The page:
Rapidly progressive glomerulonephritis (RPGN) is a subtype of acute glomerulonephritis which is rapidly progressive. The kidney function is rapidly decreasing, that is, it would lead to end-stage renal disease in weeks if left untreated. The blood pressure is rapidly increasing as well. Histology is required for diagnosis. Early diagnosis and treatment are required to limit irreversible kidney injury.
RPGN is sometimes called crescentic glomerulonephritis because of the characteristic half-moon shapes which are present on histology.
RPGN is classified into three types, based on the pathomechanism and immunohistological findings:
- Type I – Anti-GBM-associated RPGN
- Anti-GBM glomerulonephritis
- Goodpasture syndrome
- Type II – Immune complex-mediated RPGN
- Henoch-Schönlein purpura (IgA vasculitis)
- IgA nephropathy (rare)
- Type III – Pauci-immune RPGN or ANCA vasculitis-associated RPGN
- Microscopic polyangiitis (MPA)
- Granulomatosis with polyangiitis (GPA)
- Eosinophilic granulomatosis with polyangiitis (EGPA)
Of these, type III is the most common (60 – 70%), and of these, MPA is the most common.
Both anti-GBM glomerulonephritis and Goodpasture syndrome are characterised by RPGN and anti-GBM antibodies, but only Goodpasture has alveolar haemorrhage with resulting haemoptysis.
IgA nephropathy most commonly causes chronic GN, but in rare cases can cause RPGN.
Pathomechanism and histology
When examined histologically after a biopsy, crescents (half-moon shapes) are present in the glomeruli and are characteristic for RPGN. These crescents are formed from proliferating cells which displace the glomerulus.
In untreated cases, these cells continue to proliferate, causing the crescents to continuously grow. They eventually compress and reduce the circulation, causing irreversible necrosis. Eventually the whole glomerulus will be destroyed. Treatment must be initiated before the process becomes irreversible.
While normal histology is enough to diagnose RPGN, immunohistology (immune fluorescence) is required to separate the three types of RPGN:
Type I RPGN is associated with anti-glomerular basement membrane antibodies. On immunohistology there is linear deposition of IgG along the glomerular basement membrane.
Type II RPGN is associated with deposition of immune complexes in the glomeruli. On immunohistology there is granular deposition of IgG along the glomerular basement membrane.
Type III RPGN is associated with ANCA-associated vasculitis, but there is no deposition of antibodies in the glomerular basement membrane. As such, immunohistology is negative or almost negative. Pauci-immune means “few-immune”.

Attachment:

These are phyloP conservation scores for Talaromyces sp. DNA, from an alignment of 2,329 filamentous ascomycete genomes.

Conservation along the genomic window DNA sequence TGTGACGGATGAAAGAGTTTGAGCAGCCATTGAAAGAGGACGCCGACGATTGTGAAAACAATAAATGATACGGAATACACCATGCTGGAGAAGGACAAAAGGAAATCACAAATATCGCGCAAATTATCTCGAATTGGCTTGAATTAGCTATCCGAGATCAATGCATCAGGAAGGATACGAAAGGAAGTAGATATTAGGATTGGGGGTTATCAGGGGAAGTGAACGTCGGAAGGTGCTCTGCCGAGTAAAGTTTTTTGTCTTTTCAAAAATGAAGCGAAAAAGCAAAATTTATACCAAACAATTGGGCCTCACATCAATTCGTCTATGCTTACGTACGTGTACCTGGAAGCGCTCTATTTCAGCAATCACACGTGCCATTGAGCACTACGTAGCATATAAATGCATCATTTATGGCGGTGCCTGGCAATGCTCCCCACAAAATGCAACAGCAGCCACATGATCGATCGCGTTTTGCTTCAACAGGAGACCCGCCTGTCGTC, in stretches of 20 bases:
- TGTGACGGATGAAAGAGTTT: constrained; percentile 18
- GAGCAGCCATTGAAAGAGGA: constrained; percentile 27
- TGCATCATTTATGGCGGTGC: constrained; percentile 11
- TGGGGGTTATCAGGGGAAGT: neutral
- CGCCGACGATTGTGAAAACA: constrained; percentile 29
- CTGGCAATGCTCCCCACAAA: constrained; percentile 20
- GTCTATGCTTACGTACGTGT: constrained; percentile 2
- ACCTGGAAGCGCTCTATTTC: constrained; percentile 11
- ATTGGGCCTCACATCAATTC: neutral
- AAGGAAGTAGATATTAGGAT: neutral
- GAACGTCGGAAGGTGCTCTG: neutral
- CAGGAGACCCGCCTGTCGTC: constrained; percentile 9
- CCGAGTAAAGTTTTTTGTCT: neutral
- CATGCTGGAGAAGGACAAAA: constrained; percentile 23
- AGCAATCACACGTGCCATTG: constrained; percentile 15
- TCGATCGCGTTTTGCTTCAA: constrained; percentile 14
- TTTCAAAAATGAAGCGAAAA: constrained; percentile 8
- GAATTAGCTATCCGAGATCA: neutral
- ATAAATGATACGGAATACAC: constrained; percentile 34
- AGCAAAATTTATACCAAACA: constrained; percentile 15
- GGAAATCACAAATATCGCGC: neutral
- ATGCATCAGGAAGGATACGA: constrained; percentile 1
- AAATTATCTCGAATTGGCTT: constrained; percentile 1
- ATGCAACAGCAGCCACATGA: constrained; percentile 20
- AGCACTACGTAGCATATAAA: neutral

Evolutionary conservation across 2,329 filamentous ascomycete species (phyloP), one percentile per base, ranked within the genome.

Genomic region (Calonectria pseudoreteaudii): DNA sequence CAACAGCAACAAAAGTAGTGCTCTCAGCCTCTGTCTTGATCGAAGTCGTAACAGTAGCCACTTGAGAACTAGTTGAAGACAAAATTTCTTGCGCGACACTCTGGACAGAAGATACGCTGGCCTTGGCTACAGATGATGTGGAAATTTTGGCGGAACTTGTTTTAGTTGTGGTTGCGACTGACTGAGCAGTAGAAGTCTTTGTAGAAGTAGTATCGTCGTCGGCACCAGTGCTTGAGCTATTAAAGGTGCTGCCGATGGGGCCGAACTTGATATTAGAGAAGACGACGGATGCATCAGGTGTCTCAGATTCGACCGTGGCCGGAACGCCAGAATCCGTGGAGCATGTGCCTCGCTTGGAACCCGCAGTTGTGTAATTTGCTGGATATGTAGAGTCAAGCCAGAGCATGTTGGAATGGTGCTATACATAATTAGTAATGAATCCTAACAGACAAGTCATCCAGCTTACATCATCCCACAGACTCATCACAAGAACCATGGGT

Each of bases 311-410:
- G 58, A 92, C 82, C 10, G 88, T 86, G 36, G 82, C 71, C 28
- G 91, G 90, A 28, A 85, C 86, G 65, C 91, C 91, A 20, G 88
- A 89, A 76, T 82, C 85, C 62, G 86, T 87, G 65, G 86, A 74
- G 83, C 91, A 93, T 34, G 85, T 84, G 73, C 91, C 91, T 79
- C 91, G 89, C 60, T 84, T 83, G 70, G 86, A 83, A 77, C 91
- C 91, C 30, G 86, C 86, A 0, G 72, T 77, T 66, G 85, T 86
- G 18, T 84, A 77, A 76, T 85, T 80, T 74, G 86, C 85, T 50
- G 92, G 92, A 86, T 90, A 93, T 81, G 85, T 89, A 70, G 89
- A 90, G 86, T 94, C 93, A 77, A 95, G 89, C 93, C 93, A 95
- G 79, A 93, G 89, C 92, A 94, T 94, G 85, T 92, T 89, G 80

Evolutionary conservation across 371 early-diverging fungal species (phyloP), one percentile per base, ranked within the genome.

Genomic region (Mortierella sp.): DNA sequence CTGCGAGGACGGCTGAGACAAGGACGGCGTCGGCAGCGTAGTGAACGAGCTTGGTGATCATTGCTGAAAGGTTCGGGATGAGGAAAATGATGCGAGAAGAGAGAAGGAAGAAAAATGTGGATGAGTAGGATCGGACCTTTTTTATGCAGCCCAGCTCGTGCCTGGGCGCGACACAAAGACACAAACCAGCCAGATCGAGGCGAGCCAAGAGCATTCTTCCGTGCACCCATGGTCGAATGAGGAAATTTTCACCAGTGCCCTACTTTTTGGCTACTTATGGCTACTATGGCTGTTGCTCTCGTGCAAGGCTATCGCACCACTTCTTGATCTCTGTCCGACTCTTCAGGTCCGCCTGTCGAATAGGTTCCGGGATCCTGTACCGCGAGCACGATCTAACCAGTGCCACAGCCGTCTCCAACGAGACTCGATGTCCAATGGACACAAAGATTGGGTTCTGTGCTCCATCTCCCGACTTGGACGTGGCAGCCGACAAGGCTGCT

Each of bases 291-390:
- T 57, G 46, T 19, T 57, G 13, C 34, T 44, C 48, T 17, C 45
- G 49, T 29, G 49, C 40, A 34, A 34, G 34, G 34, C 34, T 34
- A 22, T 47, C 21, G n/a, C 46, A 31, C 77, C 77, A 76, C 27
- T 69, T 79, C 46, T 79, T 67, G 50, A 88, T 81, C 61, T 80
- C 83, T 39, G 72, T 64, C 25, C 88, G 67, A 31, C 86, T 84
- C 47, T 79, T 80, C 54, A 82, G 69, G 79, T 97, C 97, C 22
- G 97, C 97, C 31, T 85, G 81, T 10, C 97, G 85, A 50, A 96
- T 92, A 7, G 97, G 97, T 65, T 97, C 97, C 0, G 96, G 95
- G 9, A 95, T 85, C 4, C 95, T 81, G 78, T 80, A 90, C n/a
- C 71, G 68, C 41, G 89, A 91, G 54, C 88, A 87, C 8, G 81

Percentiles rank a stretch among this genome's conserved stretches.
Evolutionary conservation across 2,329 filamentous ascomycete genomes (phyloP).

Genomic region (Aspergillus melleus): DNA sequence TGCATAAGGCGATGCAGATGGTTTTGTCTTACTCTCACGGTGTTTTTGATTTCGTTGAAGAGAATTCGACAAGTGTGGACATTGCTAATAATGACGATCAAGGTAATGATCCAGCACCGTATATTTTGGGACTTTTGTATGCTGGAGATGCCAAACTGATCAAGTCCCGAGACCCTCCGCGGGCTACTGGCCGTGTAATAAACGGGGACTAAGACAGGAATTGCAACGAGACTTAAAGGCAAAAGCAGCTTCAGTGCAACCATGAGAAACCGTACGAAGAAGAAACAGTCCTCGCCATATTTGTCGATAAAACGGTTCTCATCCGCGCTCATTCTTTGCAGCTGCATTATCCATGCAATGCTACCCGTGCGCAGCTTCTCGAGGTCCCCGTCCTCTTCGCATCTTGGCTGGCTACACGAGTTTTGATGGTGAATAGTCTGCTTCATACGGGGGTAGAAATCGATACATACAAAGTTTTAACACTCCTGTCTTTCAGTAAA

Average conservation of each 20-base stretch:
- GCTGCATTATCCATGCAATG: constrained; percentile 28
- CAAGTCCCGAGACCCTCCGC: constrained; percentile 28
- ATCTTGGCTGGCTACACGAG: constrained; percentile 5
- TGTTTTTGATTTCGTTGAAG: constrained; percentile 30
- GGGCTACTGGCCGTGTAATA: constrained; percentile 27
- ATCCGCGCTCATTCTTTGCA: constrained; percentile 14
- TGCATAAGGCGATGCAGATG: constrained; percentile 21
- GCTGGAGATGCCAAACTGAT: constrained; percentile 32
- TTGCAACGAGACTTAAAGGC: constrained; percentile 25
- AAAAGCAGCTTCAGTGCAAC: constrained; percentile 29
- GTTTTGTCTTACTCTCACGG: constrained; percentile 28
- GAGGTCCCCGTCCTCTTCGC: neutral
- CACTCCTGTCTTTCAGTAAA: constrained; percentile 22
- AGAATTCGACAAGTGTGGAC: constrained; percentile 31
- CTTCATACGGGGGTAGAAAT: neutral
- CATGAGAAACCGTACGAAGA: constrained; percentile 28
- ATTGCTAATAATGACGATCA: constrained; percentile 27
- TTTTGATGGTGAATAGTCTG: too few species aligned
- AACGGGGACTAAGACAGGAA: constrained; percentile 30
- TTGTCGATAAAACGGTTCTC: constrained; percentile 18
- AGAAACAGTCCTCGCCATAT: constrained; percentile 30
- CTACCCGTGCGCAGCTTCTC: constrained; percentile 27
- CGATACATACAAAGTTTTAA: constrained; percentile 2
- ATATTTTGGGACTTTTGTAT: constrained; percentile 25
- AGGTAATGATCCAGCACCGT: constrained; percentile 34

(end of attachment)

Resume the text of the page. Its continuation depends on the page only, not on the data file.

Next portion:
Patients usually initially experience non-specific symptoms like fatigue and myalgia. Later, patients experience more severe symptoms like oliguria and symptoms of nephritic syndrome like oedema and haematuria, which prompts the need for rapid evaluation.
If RPGN is caused by Goodpasture syndrome or ANCA-associated vasculitis, the patient may experience haemoptysis. This is called kidney-lung or pulmonary-renal syndrome.
Diagnosis and evaluation
Due to the rapidly decreasing kidney function, creatinine levels are elevated.
Like for acute glomerulonephritis, screening lab tests are used to screen for cause:
- C3 and C4 – for PSGN
- Antinuclear antibodies (ANA) – for SLE
- Anti-dsDNA antibodies – for SLE
- c-ANCA and p-ANCA – for ANCA-associated vasculitis
- Cryoglobulins – for cryoglobulinaemia
- Anti-GBM – for anti-GBM disease
- Serology for HIV, HBV, HCV
- Serum free light chains – for amyloidosis
Rapidly progressive glomerulonephritis is one of the indications for kidney biopsy, and so kidney biopsy is performed in all cases. Histology allows us to diagnose RPGN and immunohistology allows us to determine which type of RPGN is present.
Kidney biopsy cannot show the specific cause, and so clinical features and other examinations like lab tests and other biopsies are required for this, but that is not usually urgent as the priority is to treat the RPGN.
c-ANCA is more associated with GPA, while p-ANCA is more associated with MPA and EGPA.
Chest CT or MR should be used in case of kidney-lung syndrome.
The treatment for RPGN depends on the type, and so determining the type as soon as possible is important.
Generally, methylprednisolone + cyclophosphamide is used to achieve remission. If there are lung manifestations (haemoptysis), plasma exchange therapy is added. If RPGN due to infection, methylprednisolone + antibiotic is used.
To maintain remission, azathioprine and a low dose steroid is often used.
Postinfectious RPGN may be cured, but in most cases of RPGN lifelong immunosuppressive therapy is necessary to prevent further kidney function loss. In most cases, the patient’s renal function stabilizes at a moderately impaired level for years.
77. Acute glomerulonephritis
79. Nephropathies associated to systemic illnesses (SLE nephropathy, vasculitis, atherosclerosis, hemolytic uremic syndrome)